Every Sunday we gather here in church and listen to the Gospel. We hear what Jesus says and does. We picture him as he wanders from town to town, inviting people to follow him, inviting us to follow him. In Matthew's Gospel Jesus never invites us to adore him or worship him; he simply invites us to follow him. How do we follow Jesus? We don't have to dress as he did. We don't have to speak Aramaic or observe Yom Kippur or eat kosher meals. We surely don't have to walk across deserts or sleep under the night-time stars as he did. So how do we follow Jesus?
Paul in one of his letters to the early Christian communities gives us a clue. He invites us to put on the mind of Christ and embrace the heart of Christ. What is the mind of Christ? How does Jesus think? First, we know Jesus is a man of prayer, constantly aware of the goodness and fidelity of Abba God in all life circumstances. Despite his busy life, he always makes time for prayer. Secondly, Jesus knows the importance of being humble, of being true to ones self, and avoids temptations to become what others want him to be. At the beginning of his public life, he convincingly resists the temptations of the devil, and later on those of his own people who want to crown him king. He remains a man of humility. Thirdly, Jesus thinks counter-culturally. He sees the evil in those who appear good, and he understands the goodness of those who are hated and rejected by others. He invites the last to be first, and the poor to take their place at the Banquet Table. Now if the mind of Jesus is prayerful, humble and counter-cultural, and we are his followers, should not we be prayerful, humble and counter-cultural as well?
Paul also invites us to embrace the heart of Christ. What is the heart of Christ? How does Christ feel things? First, Jesus' heart is a thankful heart, recognizing every blessing God offers. We need to accept circumstances in our lives we cannot change. We need to recognize all life experiences as gifts : not simply the obvious ones but even the unlikely ones : because they all help us grow in wisdom and grace. Secondly, Jesus' heart is compassionate. He cares deeply for people, especially for the poor, the sick, the outcasts; and he heals their bodies and their spirits. Thirdly, the heart of Jesus is courageous. He speaks truth to the power brokers of his time: the priests, the lawyers, the leaders of the synagogue, even the Roman governor. It matters not that they may have "authority" to punish him, even to execute him. He speaks the truth. If the heart of Jesus is thankful, compassionate and courageous, and if we are his followers, must not we be thankful, compassionate and courageous as well?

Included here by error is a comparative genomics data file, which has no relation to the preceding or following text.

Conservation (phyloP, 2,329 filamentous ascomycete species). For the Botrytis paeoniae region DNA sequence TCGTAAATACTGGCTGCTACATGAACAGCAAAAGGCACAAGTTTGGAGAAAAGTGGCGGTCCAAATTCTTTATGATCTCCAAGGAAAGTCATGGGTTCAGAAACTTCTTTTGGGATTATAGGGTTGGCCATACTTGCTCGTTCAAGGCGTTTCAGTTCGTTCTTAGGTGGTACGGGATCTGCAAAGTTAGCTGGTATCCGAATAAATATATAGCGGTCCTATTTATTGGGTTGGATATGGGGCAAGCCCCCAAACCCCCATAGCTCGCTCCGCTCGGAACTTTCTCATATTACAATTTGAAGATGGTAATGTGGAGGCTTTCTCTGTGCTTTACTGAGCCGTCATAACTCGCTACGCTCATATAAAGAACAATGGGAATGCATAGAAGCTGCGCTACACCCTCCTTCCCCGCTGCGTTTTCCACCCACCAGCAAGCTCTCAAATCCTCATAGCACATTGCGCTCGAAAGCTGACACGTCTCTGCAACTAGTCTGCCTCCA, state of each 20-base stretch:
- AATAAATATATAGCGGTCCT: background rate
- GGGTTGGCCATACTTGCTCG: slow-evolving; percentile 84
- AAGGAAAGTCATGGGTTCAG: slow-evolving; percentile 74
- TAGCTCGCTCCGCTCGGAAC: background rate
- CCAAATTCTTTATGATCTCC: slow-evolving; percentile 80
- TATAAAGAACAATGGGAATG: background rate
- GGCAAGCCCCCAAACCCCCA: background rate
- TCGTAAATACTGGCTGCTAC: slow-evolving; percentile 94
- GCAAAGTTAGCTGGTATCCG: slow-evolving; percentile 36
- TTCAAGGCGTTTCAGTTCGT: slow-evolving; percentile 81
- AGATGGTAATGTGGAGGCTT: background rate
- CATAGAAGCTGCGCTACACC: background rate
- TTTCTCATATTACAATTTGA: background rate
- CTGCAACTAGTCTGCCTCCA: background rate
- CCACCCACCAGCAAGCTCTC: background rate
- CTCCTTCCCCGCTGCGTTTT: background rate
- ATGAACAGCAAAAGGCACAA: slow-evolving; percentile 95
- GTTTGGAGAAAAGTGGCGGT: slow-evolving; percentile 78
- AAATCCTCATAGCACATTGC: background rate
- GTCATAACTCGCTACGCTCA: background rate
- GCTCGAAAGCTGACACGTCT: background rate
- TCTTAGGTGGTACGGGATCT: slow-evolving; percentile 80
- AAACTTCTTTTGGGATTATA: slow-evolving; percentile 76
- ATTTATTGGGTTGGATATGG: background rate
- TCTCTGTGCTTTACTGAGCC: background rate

Following Jesus is our calling. We may be rich or poor, single, married or widowed, health-care professional or factory worker, student or teacher, farmer or city dweller, politician or small-business owner, housekeeper or senior citizen. It matters not! We are all called to think prayerfully, humbly and counter-culturally as Jesus. We are all called to be thankful, compassionate and courageous in heart as Jesus. We know following Jesus is not easy. It demands our best effort and remains a work in progress until we our last breath. Are we up to the task? We should be. The Spirit that energized Jesus is the same Spirit energizing us. But we must step aside, dismiss our private agendas, and allow the Spirit within, the Spirit that inspired Jesus, to inspire us as well. So let's put on the mind of Christ and fully embrace the heart of Christ. It is
our calling. God wants nothing less!